However, there is an abundance of material in both Sheffield Archives and the University of Sheffield Special Collections which serve to complicate this story of Montgomery’s life, proving that there are a series of strong continuities between the work and ambitions of both the young and old James Montgomery.

His early journalism, his manuscript poetry, over 1500 letters written during his life-time and collected by the Sheffield Literary and Philosophical Society and the wealth of material gathered but ultimately un-used by Everett and Holland reveal Montgomery’s life to be less one of personal transformation and more one of cautious re-branding and increasingly sophisticated public relations.

Indeed, the content of Montgomery’s writing is in fact arguably more radical at the end of his career as he takes on the issues of slavery and equal access to education, than it ever was when he was courting public controversy for criticising local government in the Sheffield Iris. What has changed is his public persona, carefully dismantled and reconstructed through his prison poetry and the editorials published in the Iris on either side of his imprisonment.

From then on he was able to build a new reputation as a hymn-writer, poet and advocate of moderation and reconciliation, entering the political fray at the end of his career from a very different position. Ultimately, I hope to argue that not only is it seen to be Montgomery’s careful regulation of his own reputation that led to his extraordinary local legacy, it was this patient self-fashioning that saw him accepted by the establishment that once sought to silence him, garnering him a position from which he could finally enact the changes he had advocated from the very outset of his career.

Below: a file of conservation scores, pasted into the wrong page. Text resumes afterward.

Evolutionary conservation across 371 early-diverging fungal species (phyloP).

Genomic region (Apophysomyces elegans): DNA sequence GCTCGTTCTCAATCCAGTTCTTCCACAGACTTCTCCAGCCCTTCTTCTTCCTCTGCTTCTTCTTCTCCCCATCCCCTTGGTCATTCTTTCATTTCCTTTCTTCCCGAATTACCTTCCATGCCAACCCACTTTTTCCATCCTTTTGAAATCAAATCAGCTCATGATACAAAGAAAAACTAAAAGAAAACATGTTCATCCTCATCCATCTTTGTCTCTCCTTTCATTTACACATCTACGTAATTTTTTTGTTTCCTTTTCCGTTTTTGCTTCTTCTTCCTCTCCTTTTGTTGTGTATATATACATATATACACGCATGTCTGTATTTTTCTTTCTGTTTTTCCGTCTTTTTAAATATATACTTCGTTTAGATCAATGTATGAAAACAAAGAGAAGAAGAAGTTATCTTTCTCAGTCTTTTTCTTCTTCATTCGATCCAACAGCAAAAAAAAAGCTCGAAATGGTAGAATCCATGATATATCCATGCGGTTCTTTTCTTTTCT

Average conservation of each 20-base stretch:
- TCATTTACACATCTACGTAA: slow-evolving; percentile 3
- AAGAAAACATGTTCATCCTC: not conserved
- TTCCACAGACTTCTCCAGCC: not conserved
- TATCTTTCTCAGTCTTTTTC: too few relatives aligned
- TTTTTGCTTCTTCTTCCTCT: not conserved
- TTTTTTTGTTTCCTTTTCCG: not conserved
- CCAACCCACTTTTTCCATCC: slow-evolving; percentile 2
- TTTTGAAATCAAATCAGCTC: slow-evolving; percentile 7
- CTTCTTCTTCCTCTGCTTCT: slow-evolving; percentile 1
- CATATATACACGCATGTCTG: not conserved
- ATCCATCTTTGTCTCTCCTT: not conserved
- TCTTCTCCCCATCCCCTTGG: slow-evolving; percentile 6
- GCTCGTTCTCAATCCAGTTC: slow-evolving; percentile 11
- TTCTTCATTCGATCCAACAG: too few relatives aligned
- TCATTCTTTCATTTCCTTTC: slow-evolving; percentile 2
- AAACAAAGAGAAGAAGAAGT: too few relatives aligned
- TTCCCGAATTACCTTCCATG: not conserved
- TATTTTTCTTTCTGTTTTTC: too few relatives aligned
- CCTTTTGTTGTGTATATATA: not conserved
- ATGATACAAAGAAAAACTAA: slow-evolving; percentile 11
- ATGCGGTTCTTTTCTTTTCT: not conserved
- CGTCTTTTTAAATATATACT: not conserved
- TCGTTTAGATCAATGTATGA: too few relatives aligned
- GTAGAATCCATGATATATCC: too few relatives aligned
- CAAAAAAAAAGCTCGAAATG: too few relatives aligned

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Portrait and signature of James Montgomery reproduced in Rev. Odom’s biography.

Find out more about James Montgomery!

 Books: 

  • Poetry, Conspiracy and Radicalism in Sheffield, ed. by Hamish Mathison and Adam James Smith (2016)
  • Odom, Two Sheffield Poets: James Montgomery and Ebenezer Elliot (1929)
  • Elgin S. Moyer, Who Was Who in Church History (1962 )
  • John Holland and James Everett, Memoirs of the Life of James Montgomery (1855) [Free to access on Google Books]

Montgomery in the Archive:

  • Drop into Sheffield Archives on Shoreham Street and consult the catalogue to read letters, essays and notes written by Montgomery himself!